You go ahead and add some of the old folks memories in your wedding.. they would be proud of you.
Magdalena 3 | 1,837
12 Aug 2010 #11
They know very little about your Granparents generation.

That is so unfair. I happen to have quite an extensive knowledge history, customs, and family going much farther back than just my grandparent's generation. And I am no spring chicken myself, so there!

Some of the old traditions were improved and became Polish American.

As long as you don't call these traditions "Polish", everything is fine. I would say they are 100% PolishAmerican. Don't be offended, but we really don't do things your way back in the old country.
nunczka 8 | 458
12 Aug 2010 #12
That is so unfair.


long as you don't call these traditions "Polish", everything is fine. I would say they are 100% Polish American.


Try this one for size. From what I see, I would choose Polish AMERICAN renditions to the Polish versions

Here is another.

If you ever come to America, look me up. Zabamwimy sie.. TA TA Magdelina
Polonius3 994 | 12,380
14 Aug 2010 #13
In the Detroit area at Polish weddings the selction "Pożegnanie Ojczyzny" once served as the "Polsih wedding march", played when guests followed in behind the newly weds to the banquet table. The funny hats or "vegetable hats" were common at Polish weddings in the Buffalo, NY area. I never encountered that custom in SE Michigan.
plk123 8 | 4,142
15 Aug 2010 #14
I would say they are 100% Polish American.

that i can go with.. thus not Polish at all but in all actuality it is 100% AMERICAN then.. lol
Polonius3 994 | 12,380
21 Aug 2010 #15
The main points of a traditional Polish wedding are:
-- THE PARENTAL BLESSING (usually at the bride's family home),
-- THE NUPTIAL ITSELF: bride is not 'given away' by her father (she's not a piece of property, after all), but both betrothed walk up to the altar sude by side; wedding bands are placed on the right hand; after the ceremony the bride may place a small bouquet at the side altar to the BVM and kneel and say a prayer there before rejoining hubby

-- THE BREAD AND SALT WELCOME at the wedding reception site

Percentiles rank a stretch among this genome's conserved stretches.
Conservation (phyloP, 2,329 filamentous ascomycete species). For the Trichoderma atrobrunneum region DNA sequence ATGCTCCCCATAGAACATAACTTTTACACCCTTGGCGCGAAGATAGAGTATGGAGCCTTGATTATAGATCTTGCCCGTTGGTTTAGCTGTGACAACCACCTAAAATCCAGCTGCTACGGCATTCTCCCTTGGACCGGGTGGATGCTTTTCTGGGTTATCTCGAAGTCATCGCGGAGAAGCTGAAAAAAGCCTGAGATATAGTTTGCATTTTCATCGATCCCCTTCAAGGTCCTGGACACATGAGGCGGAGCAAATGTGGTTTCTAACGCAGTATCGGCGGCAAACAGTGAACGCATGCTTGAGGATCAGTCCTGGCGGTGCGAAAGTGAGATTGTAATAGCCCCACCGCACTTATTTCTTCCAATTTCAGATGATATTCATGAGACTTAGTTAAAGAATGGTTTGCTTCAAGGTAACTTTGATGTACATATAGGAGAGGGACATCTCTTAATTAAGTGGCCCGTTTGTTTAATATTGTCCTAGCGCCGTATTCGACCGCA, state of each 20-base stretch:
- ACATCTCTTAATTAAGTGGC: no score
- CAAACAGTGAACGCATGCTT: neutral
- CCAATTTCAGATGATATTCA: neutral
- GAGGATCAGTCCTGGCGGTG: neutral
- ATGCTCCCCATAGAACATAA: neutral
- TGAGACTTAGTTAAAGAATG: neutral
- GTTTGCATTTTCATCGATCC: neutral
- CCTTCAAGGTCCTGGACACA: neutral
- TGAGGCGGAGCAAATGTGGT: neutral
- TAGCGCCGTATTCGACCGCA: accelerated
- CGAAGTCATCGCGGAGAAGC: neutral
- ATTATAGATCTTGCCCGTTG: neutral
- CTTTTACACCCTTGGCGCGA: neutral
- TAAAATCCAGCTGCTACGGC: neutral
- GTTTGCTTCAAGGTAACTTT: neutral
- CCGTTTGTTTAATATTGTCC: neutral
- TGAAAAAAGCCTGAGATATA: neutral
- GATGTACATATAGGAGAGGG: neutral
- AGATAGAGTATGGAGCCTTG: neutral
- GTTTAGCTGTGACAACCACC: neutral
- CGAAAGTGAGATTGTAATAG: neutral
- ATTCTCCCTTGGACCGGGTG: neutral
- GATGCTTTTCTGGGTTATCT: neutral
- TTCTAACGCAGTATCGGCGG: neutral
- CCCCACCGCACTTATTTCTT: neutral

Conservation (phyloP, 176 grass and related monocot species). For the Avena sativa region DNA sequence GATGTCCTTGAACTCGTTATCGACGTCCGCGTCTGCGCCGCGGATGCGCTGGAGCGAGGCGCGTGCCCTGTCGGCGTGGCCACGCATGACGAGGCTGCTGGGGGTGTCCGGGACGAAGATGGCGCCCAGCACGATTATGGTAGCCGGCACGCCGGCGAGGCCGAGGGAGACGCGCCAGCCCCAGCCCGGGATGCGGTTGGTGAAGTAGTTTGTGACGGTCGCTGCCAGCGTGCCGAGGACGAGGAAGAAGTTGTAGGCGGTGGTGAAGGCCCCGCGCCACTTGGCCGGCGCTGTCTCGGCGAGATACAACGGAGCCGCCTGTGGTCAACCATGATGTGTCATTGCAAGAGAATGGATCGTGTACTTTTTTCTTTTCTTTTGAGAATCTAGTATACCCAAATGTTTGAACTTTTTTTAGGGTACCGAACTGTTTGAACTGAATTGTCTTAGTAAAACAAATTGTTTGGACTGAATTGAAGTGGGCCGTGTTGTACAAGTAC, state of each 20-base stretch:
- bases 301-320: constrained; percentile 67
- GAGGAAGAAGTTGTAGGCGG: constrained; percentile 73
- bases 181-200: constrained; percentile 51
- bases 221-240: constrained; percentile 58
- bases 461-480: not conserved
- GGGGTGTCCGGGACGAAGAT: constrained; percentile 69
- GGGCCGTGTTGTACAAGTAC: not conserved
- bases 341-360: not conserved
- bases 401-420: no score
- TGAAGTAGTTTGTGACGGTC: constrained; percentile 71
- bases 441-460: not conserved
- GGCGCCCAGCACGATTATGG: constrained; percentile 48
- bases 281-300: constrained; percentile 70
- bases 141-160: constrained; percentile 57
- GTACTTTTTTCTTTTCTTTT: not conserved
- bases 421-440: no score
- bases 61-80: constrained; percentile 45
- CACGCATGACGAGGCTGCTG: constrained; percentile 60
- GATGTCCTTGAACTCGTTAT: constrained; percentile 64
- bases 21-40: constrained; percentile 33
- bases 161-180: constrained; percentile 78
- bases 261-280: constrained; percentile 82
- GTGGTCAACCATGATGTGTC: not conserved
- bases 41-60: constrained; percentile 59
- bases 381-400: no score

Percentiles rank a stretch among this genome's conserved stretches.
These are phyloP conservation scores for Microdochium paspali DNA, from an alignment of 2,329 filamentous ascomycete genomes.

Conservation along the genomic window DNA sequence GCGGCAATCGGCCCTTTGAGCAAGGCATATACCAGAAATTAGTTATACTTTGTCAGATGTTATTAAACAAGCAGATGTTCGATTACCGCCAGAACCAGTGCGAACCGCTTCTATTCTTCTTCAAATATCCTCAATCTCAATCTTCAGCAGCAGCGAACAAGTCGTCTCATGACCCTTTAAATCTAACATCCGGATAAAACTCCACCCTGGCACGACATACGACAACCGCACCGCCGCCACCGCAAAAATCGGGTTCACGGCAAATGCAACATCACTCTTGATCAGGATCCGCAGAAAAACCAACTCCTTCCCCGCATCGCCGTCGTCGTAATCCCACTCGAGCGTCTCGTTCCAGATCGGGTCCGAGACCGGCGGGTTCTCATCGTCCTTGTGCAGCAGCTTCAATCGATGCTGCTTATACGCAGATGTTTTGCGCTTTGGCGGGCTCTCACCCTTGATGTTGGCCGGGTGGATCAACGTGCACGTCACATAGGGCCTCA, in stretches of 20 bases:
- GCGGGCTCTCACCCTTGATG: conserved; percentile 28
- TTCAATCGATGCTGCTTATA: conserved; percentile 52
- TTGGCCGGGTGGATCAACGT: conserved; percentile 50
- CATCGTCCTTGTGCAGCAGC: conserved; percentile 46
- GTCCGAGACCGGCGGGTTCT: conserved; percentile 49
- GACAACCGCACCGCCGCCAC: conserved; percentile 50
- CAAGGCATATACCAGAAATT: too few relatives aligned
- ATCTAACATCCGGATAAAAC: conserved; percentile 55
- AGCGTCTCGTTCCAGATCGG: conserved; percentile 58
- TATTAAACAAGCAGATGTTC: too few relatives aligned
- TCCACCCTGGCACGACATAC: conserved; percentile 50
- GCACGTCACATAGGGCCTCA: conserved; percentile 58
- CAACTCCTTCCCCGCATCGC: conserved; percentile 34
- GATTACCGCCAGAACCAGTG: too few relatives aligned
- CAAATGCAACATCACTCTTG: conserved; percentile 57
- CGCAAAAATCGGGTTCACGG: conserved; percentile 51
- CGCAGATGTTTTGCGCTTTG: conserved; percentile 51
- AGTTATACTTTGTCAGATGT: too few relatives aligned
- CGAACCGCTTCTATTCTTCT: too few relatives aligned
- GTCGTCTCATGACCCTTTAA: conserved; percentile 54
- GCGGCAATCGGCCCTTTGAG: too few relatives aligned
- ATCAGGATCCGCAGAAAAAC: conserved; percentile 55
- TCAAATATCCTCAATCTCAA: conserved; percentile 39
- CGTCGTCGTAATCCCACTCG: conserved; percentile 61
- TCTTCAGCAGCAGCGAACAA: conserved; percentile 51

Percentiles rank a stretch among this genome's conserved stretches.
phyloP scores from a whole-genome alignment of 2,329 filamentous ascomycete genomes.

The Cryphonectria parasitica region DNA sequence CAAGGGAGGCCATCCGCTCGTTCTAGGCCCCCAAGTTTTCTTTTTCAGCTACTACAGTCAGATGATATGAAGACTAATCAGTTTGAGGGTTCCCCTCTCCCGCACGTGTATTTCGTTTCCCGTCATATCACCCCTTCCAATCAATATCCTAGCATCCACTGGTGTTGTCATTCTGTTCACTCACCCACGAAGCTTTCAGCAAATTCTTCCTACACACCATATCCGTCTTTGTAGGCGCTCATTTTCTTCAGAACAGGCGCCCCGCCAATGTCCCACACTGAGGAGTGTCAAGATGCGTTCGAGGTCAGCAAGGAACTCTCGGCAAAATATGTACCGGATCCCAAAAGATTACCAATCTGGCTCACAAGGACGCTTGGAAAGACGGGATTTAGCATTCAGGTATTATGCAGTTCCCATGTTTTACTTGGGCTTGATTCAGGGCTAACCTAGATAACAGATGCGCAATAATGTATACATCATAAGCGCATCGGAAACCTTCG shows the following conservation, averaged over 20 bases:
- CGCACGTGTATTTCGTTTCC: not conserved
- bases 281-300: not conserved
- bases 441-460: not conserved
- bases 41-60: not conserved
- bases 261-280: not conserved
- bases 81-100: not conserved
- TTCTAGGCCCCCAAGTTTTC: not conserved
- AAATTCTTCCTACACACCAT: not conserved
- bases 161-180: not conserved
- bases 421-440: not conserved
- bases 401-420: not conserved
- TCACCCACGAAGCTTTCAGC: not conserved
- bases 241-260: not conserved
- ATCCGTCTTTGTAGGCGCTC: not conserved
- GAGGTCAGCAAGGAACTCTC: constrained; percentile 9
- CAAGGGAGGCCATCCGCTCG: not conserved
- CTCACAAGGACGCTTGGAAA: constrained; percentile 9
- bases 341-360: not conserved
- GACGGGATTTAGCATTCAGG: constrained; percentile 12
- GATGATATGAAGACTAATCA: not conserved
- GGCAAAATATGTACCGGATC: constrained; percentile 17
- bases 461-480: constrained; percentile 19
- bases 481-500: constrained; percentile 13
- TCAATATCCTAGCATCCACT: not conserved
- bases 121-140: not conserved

-- THE BECAPPING CEREMONY (oczepiny -- towards the end of the evening)
-- POPRAWINY - follow-up celebration the next day or even two days (newly weds are on hand to show respect and gratitude to their wedding guests)...
skibum 8 | 62
21 Aug 2010 #16
Have a look here for a tongue in cheek view of a Polish wedding

Polish Wedding

or here for an alternative

Teetotal Polish Wedding
OP angelbina000 3 | 8
22 Aug 2010 #17
Thank you all so much!
My family and I have decided to mix in a little bit of both into our reception. We will have the funny hat just because I am half american and it would be too hilarious to pass up seeing the goofy hat my mother made for my future husband on his head :).

We will also be adding in the bread and salt welcome, but because our reception hall will not allow food that is unwrapped besides what they serve they will be offering a gift basket instead.

If I am not mistaken the oczepiny is when the bride is deveiled by her mother and a czepek is placed in the brides head in its stead My mother is having a wreath made for our special day because she said in her family they never used a czepek but a wreath instead.
Marcia Toczynsk
27 Jun 2016 #18
Yes, Polishhat has tiny baby dolls, pacifiers, tiny rolling pins, fruits, anything silly. Yes, bride would have a lacy Barrett attached to her hair in place of veil. Salt for bitterness in life, wine for celebrations, bread to always have food, a coin to never have financiak difficulties and a white silk scarf wrapped over the bride and grooms clasped hands to show that the "tie that binds them together.
13 Jan 2017 #19
THe hat thing is part of "czepina" It is supposedly quite common in Buffalo NY.

It is insulting and degrading.
5 Mar 2017 #20
I have a picture of my niece and her husband from their Polish wedding in Buffalo . 1964. he has a hat made out of a paper bag with vegetables on it. My niece is older than me so I have no idea what the hat was for. There was also something about a plate with a sausage and 2 potatoes strategically placed on each side of the sausage.
That guy
16 Jan 2018 #21
The hat is indeed part of the czepina. At least where we were married, in Cheektowaga (near Buffalo) it's apparently quite common. Personally I will never forgive my witch of a mother-in-law for demanding that we do this. (I went along with it to be a nice guy, stupid me.) It's scandalous and humiliating, and if you think that showing good will by going along with it will do you or your future kids any good, think again.
kaprys 3 | 2,249
16 Jan 2018 #22
Another Polish American thing, I guess ...
31 Jan 2018 #23